Movie Review

Suicide Squad — and DC Comics' master plan — is dead on arrival

Suicide Squad — and DC Comics' master plan — is dead on arrival

For years, Batman and Superman were the only two comic book characters to capture enough of the public’s imagination to warrant multiple movies. Now, the appetite for comic book movies is apparently so great that Marvel and DC are trotting out characters so minor that only the most devoted comic fans have a good idea of who they are.

In Marvel’s case, their plan was so well thought out that Guardians of the Galaxy and Ant-Man became hits despite the characters’ lack of name recognition. DC, on the other hand, has tried to rush the process, going ahead with Suicide Squad before giving solo movies to Wonder Woman, The Flash, Aquaman, or even Ben Affleck’s Batman.

Of course, that wouldn’t be an issue if Suicide Squad were any good; unsurprisingly, in line with DC’s recent track record, it isn’t.

The badness starts with the film’s ham-handed introduction of its multiple main characters, including Will Smith’s Deadshot, Margot Robbie’s Harley Quinn, and Joel Kinnaman’s Rick Flag. The laying out of their dastardly deeds by head honcho Amanda Waller (Viola Davis) manages to be both too much and not enough at the same time.

The idea that Waller is gathering together a bunch of villains to combat a possible super-villain is laughable in the first place, and the story never gets any better. Writer/director David Ayer brings in or dispatches characters at random, forces in references to other DC properties, and centers the whole movie on a fantastical character, Enchantress (Cara Delevigne), so ludicrous that it seems like they’re trying to make another Ghostbusters reboot.

The reason Marvel’s Avengers movies have worked — for the most part — is because fans have an investment in the characters. No such investment exists here, no matter how cool it is to see Diablo (Jay Hernandez) shoot fire from his hands or how weird Killer Croc (Adewale Akinnuoye-Agbaje) looks. Ayer never takes the time to make the audience root for the villains, a problem compounded by the lack of anything compelling for them to do.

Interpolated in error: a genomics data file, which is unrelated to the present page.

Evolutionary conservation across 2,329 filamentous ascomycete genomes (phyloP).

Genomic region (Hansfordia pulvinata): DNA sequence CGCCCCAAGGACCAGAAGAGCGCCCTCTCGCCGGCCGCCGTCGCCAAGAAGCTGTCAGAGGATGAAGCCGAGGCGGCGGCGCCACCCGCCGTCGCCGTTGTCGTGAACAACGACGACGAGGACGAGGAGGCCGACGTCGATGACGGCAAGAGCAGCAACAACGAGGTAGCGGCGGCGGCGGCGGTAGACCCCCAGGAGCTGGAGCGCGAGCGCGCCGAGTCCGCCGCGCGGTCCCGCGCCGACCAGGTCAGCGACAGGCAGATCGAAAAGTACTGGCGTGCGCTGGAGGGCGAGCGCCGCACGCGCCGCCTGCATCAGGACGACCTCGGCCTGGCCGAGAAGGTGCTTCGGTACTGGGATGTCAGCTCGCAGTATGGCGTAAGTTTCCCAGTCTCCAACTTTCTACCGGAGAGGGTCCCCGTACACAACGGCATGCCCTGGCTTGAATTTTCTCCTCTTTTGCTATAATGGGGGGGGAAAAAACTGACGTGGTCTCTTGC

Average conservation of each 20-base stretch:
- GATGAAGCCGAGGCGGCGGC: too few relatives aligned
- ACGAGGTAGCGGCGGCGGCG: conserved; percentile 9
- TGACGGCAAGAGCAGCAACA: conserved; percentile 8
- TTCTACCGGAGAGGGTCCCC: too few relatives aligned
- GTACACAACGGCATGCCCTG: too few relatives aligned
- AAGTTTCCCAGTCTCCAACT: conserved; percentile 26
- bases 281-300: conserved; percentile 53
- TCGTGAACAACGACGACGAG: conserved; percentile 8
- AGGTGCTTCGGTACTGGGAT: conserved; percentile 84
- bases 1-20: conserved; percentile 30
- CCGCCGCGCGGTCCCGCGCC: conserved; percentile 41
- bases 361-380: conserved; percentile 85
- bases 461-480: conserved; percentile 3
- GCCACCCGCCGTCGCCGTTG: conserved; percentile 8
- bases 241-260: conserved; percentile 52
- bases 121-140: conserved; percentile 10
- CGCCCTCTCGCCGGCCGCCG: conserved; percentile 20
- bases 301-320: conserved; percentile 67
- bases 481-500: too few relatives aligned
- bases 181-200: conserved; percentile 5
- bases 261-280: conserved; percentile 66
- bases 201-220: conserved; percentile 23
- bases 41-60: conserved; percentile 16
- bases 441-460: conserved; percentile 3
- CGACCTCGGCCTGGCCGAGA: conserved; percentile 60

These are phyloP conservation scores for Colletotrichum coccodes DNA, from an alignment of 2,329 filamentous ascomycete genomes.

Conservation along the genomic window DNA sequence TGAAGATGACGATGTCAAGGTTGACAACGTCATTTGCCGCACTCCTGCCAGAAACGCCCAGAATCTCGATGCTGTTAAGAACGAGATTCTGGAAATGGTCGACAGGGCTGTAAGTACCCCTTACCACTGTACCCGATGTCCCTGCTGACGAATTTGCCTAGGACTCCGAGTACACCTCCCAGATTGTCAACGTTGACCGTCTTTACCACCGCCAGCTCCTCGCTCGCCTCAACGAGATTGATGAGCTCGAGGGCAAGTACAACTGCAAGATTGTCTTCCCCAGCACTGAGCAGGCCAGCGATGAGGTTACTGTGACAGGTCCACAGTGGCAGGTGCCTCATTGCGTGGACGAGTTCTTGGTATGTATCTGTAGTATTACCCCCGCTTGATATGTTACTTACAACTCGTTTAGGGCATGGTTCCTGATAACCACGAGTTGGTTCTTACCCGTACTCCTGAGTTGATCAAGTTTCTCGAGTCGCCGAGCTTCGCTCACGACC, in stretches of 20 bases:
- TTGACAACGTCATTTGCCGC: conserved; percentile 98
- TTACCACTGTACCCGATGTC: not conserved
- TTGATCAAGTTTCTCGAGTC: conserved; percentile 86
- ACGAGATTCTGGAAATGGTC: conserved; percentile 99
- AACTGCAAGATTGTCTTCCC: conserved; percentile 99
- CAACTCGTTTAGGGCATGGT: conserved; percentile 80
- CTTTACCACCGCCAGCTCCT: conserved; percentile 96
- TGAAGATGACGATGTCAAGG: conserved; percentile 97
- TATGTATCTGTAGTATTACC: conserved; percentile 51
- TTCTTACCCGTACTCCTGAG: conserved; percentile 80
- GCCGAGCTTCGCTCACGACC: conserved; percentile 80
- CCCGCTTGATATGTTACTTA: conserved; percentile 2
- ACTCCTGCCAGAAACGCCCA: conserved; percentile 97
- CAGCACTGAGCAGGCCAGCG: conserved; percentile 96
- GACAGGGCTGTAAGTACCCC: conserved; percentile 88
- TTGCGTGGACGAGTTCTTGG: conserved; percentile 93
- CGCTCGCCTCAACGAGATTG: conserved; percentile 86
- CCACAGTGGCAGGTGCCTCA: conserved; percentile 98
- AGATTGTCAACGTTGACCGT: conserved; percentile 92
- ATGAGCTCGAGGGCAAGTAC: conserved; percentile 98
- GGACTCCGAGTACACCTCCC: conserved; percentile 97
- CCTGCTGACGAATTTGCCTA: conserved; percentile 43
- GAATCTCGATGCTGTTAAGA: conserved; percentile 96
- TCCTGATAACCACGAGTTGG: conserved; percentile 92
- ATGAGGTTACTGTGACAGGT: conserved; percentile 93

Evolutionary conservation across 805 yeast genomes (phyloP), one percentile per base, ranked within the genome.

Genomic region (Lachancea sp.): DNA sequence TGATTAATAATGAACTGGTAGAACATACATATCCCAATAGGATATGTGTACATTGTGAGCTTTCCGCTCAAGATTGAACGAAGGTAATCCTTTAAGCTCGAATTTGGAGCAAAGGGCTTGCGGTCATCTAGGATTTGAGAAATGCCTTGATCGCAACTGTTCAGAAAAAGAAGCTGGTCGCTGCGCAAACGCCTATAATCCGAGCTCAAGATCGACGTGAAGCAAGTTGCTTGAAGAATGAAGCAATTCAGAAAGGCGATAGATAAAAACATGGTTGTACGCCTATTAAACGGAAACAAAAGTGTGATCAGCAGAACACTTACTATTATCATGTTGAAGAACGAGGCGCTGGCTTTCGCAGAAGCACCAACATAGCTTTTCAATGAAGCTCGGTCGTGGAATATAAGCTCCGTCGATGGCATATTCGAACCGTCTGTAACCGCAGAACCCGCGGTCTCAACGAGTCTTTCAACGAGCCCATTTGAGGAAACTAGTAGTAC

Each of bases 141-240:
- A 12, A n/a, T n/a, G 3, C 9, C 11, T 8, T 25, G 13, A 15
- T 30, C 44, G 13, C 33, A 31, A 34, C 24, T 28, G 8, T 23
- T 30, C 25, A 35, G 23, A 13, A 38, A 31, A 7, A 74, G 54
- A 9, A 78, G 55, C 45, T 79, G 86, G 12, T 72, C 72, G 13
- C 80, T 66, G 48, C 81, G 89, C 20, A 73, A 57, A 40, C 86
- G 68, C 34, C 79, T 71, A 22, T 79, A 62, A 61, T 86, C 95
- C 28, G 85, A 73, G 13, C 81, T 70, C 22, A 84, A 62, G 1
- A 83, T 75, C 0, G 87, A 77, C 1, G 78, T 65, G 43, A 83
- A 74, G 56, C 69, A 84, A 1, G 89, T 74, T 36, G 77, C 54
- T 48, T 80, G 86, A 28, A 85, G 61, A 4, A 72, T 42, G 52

Deadshot and Harley Quinn, along with Jared Leto’s Joker, who appears haphazardly, are the unquestioned stars of the movie. However, they’re featured so much that they transform from fun to boring about halfway through. Harley Quinn is the biggest victim, as her crazy demeanor is showcased so often that it ceases to be enjoyable and instead turns grating. It doesn’t help that Robbie’s New York accent is thicker than even the one she used in The Wolf of Wall Street.

It’s plain to see now that the burgeoning comic book movie wars are over almost as soon as they began. DC, led by producer Zack Snyder, seems to have no clue as to how to properly use its characters, while Marvel keeps chugging along, laughing all the way to the bank.

Cast of Suicide Squad
The cast of Suicide Squad. Photo by Clay Enos/ TM & (c) DC Comics
Will Smith and Margot Robbie in Suicide Squad
Will Smith and Margot Robbie in Suicide Squad. Photo by Clay Enos/ TM & (c) DC Comics
Jared Leto in Suicide Squad
Jared Leto in Suicide Squad. Photo courtesy of Warner Bros. Pictures/ TM & © DC Comics
Cast of Suicide Squad
Will Smith and Margot Robbie in Suicide Squad
Jared Leto in Suicide Squad